Norway—the 15th largest producers of oil on Earth—appears to be looking for an alternative path forward. Fresh off of announcements that it's building Europe's largest onshore wind farm, and not so long after it decided to divest its sovereign wealth fund from coal and tar sands operations, this small Scandinavian country is announcing a huge investment in cycling infrastructure.
As reported by Katie Herzog over at Grist, Norway will be investing close to $1 billion to build "bike superhighways" around its 10 largest cities. The idea is to create two-lane bike paths that facilitate both in-city travel, and connections to the suburbs surrounding each town. As Herzog suggests, the move is part of a broader push to diversify Norway's economy and invest in infrastructure, largely as a response to plummeting oil prices and job cuts that have accompanied them.
It may also be one more example of a dynamic that's playing out in oil producing nations around the world. As I noted over at MNN recently, the loss of revenues caused by lower prices has meant that oil producers are trying to cut consumption at home by reducing subsidies and/or investing more heavily in alternatives. By reducing domestic reliance on oil consumption, these countries hope, they can save more of their production for export (and revenue generation) abroad.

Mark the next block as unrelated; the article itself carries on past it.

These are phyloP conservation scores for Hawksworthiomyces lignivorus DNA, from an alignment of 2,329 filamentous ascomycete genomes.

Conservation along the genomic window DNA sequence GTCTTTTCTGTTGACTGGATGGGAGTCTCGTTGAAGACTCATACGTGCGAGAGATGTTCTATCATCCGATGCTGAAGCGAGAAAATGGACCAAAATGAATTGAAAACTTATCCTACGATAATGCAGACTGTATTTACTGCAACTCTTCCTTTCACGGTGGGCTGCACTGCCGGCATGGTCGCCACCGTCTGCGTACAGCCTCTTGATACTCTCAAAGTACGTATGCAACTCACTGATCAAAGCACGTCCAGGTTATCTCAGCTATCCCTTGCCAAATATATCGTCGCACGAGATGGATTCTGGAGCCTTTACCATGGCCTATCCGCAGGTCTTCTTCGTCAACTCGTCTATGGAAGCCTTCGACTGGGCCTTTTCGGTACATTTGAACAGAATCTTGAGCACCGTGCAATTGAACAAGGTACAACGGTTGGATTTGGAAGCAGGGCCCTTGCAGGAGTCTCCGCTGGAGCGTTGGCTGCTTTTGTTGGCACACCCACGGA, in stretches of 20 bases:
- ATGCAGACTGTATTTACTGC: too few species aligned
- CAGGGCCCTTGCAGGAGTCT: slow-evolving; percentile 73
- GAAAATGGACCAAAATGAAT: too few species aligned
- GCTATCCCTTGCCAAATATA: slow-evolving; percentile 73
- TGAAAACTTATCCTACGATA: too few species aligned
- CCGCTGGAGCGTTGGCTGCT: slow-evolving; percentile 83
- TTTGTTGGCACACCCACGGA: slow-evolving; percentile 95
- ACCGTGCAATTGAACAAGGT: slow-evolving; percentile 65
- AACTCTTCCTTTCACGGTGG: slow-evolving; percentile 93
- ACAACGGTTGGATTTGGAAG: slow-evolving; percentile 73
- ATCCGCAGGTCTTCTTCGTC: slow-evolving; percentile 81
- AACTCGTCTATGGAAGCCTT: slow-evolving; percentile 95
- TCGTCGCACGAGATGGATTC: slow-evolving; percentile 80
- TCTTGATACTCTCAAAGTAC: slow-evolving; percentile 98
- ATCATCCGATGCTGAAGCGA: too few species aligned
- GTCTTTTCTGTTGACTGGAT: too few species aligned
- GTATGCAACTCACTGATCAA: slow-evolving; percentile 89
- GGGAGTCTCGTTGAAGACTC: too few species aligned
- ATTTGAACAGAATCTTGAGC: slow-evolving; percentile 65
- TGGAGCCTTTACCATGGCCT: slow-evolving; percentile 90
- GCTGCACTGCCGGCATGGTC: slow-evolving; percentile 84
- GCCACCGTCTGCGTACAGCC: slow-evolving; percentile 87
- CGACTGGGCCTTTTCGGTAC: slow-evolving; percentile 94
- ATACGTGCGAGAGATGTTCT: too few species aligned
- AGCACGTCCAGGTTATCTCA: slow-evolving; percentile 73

From its forward thinking embrace of electric cars to Oslo banning cars from its city center, Norway was already ahead of the curve on this front. These bike superhighways will be one more example of a nation that's slowly moving on from oil.